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AUGUST 4, 2000 VOL. 26 NO. 30 | SEARCH ASIAWEEK

Refusing to Bow to the Politics of Blood
He is Sinhalese. She is not. What of their son?
By ARJUNA RANAWANA Colombo

They called their only child, a boy, Charudatta Thayalan Christopher Thenuwara. Then everyone was happy. The first name is Sinhalese, the second Tamil and the third Christian. The father, Chandragupta Thenuwara, 40, is a prominent artist living in the Sri Lankan capital, Colombo — and Sinhalese. His wife, Kumudini Samuel, 42, is a leading human rights activist and a co-ordinator of Sri Lanka's Women and Media Collective. Her father is Tamil and her mother a Sinhalese Christian. "All my Tamil friends and relatives call our son Thayalan, and our Sinhalese friends and relatives call him Charudatta," says Thenuwara lightly. He can still smile at other people's foolishness.

There were many times, though, when Thenuwara's art betrayed his easygoing countenance. In some respects it still does, since he is regarded as a leading anti-war painter in Sri Lanka. The turning point in Thenuwara's life came in July 1983, when Sinhalese mobs rampaged through Colombo for 10 days. Vengeful over the murder of 13 Sri Lankan soldiers by Tamil separatists, the mobs destroyed property owned by Tamils and killed anyone who resisted. "I saw how shops and homes owned by Tamils were set on fire — how they were attacked on the streets," says Thenuwara. Then a fresh graduate in aesthetic studies and a struggling freelance artist, he quickly arranged to move offshore to pursue his master's degree. He chose Russia. "From Europe, Sri Lanka was a country that was looked upon like Lebanon at the time — torn by war where there were rivers of blood," he says. Thenuwara's paintings from that period reflect the horrors. "The images were of death," he says. "The signs of death and death not foretold. I couldn't draw anything beautiful — all my paintings were somber."

That same July, thousands of miles away in London, Kumudini Samuel was deeply worried. She was busy raising funds for a trade union movement, but "because I had friends and relatives on both the Sinhalese and Tamil sides, I was acting as a bridge, making calls home, making sure people were safe." Among the English-speaking middle classes in Colombo, mixed marriages were not uncommon. Yet the growing conflict sharpened the ethnic divide and most parents soon discouraged the idea. Samuel's Colombo family watched in despair as friends and relatives bore the brunt of the 1983 pogrom. Soon after, the simmering Tamil secessionist movement erupted into a full-scale civil war.

Sixteen years later, having met in Colombo through mutual friends, Thenuwara and Samuel would marry. Thenuwara grew up among almost equal numbers of Sinhalese, Tamils and Muslims in rural Ampara on Sri Lanka's east coast. He remembers his parents mixing freely with people of all communities. Samuel's father "was also very cosmopolitan," she recalls. He took her to watch Sinhala-language theater, even though his own Sinhala was not sharp. "He wanted me to understand the culture," she says. When Thenuwara introduced Samuel to his parents, they expressed only happiness that he had finally found a permanent partner. Other members of Thenuwara's extended family, however, have been uncomfortable with Samuel's ethnicity. "We tend to gloss over it when we talk to them," Samuel admits.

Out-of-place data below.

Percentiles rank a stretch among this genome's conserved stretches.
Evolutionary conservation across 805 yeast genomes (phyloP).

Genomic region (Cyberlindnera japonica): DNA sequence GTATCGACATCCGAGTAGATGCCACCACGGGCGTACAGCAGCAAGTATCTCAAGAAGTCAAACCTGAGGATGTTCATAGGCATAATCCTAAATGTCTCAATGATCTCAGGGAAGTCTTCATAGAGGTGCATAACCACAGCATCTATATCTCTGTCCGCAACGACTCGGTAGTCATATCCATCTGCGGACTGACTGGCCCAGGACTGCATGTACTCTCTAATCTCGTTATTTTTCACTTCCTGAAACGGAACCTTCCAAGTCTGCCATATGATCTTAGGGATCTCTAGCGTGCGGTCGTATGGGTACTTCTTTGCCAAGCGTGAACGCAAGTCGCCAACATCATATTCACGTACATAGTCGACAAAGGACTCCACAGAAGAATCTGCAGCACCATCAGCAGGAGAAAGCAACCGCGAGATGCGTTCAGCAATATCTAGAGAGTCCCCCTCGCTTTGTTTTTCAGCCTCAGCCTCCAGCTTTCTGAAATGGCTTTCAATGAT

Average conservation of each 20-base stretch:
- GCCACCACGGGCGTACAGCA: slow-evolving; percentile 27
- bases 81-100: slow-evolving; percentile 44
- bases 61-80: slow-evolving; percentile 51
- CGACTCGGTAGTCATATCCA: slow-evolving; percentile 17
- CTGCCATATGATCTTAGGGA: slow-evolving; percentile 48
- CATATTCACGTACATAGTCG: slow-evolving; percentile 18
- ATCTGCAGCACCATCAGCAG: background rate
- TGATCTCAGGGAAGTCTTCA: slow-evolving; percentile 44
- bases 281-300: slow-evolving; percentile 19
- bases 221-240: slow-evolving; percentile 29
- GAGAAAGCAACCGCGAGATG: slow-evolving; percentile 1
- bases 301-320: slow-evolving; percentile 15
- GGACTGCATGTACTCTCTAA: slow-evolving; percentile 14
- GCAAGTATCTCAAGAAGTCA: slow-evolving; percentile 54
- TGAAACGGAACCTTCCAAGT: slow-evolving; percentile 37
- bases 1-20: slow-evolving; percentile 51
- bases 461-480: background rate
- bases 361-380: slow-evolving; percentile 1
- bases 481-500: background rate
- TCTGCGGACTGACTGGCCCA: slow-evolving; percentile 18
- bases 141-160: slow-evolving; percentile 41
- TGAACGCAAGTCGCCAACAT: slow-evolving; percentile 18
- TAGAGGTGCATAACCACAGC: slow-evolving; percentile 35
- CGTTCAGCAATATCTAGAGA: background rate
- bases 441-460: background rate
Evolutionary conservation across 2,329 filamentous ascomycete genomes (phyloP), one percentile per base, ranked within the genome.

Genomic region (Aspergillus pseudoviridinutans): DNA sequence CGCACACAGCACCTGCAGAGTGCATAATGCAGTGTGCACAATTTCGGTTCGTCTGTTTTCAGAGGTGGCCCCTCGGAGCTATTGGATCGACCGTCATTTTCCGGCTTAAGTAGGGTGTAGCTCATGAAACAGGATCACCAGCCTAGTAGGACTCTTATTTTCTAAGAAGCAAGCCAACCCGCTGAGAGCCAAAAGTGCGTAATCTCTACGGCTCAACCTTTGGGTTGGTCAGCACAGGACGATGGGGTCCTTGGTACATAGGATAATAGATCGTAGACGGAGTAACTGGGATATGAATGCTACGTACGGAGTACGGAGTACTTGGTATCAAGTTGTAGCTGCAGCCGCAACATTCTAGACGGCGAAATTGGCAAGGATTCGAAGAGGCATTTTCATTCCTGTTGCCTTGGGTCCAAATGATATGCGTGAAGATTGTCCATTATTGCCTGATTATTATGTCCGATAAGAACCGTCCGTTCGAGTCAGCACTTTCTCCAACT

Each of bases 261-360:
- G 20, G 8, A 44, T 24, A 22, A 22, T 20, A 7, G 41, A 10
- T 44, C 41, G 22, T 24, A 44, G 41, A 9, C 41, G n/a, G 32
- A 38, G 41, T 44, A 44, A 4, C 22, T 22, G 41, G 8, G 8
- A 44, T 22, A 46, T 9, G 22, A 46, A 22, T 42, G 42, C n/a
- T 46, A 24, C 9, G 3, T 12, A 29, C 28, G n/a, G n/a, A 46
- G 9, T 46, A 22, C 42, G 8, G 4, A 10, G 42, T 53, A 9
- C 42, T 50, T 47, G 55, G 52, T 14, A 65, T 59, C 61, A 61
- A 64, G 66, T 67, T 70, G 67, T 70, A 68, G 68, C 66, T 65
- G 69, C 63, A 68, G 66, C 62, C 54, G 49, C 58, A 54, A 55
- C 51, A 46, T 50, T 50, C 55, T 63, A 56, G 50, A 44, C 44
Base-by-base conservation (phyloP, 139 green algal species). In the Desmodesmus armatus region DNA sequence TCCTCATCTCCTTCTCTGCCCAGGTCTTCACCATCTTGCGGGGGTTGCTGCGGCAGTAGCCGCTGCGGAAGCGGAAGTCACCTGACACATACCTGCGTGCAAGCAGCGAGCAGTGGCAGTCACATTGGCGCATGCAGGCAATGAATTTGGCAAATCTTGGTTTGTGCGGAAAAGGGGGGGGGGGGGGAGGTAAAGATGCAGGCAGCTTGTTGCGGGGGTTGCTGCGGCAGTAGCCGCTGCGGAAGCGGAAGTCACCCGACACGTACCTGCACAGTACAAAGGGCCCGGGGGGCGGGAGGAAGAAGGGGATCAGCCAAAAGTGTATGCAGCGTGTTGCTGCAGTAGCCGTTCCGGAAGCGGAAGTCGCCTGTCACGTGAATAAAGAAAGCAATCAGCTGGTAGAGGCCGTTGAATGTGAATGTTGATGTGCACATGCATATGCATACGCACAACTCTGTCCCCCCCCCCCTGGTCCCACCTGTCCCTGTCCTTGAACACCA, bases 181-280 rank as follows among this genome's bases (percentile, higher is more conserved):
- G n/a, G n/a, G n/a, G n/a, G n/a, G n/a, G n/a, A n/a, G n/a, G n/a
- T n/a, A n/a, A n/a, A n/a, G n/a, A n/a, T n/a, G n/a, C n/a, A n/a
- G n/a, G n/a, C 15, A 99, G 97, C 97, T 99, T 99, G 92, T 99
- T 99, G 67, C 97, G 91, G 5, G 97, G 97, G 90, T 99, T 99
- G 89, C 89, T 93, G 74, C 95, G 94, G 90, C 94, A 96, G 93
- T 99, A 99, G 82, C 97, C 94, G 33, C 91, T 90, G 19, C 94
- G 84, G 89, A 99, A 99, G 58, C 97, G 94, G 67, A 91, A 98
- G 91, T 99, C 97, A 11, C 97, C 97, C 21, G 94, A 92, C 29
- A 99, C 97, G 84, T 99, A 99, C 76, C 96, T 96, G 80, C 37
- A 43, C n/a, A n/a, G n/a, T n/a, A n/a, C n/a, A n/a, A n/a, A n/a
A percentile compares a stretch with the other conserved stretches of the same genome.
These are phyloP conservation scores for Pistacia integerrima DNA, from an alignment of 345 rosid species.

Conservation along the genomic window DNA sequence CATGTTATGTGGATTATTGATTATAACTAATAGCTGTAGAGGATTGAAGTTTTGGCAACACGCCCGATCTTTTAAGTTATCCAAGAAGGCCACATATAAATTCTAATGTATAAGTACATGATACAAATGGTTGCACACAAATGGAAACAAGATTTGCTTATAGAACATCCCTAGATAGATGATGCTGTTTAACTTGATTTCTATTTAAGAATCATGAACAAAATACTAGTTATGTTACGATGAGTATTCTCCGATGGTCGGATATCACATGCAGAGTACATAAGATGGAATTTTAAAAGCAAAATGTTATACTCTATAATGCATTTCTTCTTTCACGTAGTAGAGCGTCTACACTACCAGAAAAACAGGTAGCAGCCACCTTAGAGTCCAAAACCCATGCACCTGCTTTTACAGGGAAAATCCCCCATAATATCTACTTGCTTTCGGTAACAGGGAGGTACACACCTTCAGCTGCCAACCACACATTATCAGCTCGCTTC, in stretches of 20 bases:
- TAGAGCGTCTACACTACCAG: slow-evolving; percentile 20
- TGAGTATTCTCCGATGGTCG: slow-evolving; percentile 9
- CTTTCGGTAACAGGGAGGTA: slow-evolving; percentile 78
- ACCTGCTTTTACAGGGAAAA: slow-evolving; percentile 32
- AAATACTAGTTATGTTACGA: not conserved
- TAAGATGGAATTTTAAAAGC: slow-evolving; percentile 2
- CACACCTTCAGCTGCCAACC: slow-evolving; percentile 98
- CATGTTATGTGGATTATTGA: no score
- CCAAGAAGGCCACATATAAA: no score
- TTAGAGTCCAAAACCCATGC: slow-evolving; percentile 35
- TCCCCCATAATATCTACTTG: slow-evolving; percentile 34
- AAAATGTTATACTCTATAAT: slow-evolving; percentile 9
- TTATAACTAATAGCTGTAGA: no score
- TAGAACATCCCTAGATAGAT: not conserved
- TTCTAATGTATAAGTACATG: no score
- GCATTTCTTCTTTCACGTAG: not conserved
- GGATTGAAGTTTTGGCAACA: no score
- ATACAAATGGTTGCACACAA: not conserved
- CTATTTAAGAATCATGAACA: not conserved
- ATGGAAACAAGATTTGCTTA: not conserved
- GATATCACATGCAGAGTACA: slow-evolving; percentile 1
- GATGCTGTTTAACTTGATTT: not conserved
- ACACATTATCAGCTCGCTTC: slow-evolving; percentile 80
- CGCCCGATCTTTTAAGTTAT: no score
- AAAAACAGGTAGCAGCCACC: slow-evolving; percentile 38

These days Thenuwara's paintings often feature the ubiquitous rows of barrels from military installations that dot Colombo. When the couple is stopped at military checkpoints and asked to produce national identity cards, a divide opens up. "Often the soldiers speak only to my husband and ask him, 'Who is this woman?'" says Samuel. "When he says she is my wife, they continue to question him: 'Do you know where she comes from, how long have you known her?' They tend to ignore me." Fluent in Sinhala, Samuel confesses that she sometimes assumes identities of convenience. Once, looking for an apartment, she found that the Sinhalese owner was willing to knock down the price if she was not Tamil. Her neighbors, however, were Tamils and she then used her "Tamil-ness" to freely fraternize. Samuel remembers that occasionally in her parents' home, some Sinhalese relatives would loudly condemn the Tamils, causing her father to leave the room. But she is made of sterner stuff. She confronts. Thenuwara always feels uncomfortable at such moments. "It is a completely different situation for him," she says. "Now he knows what it is to be intimately related to someone who is from a different community."

Under laws dating from colonial times, Sri Lankans must state their "race" on documents of identity. Thenuwara refused to write "Sinhalese" when he applied for his son's birth certificate. "Instead I wrote Sri Lankan - because that is the identity that I want my son to have," he says. Both parents call the boy Charu. But when the certificate arrived in the mixed household, it said "Sinhalese." Observes Thenuwara stonily: "It appears that the state is ignorant of people like my son." n



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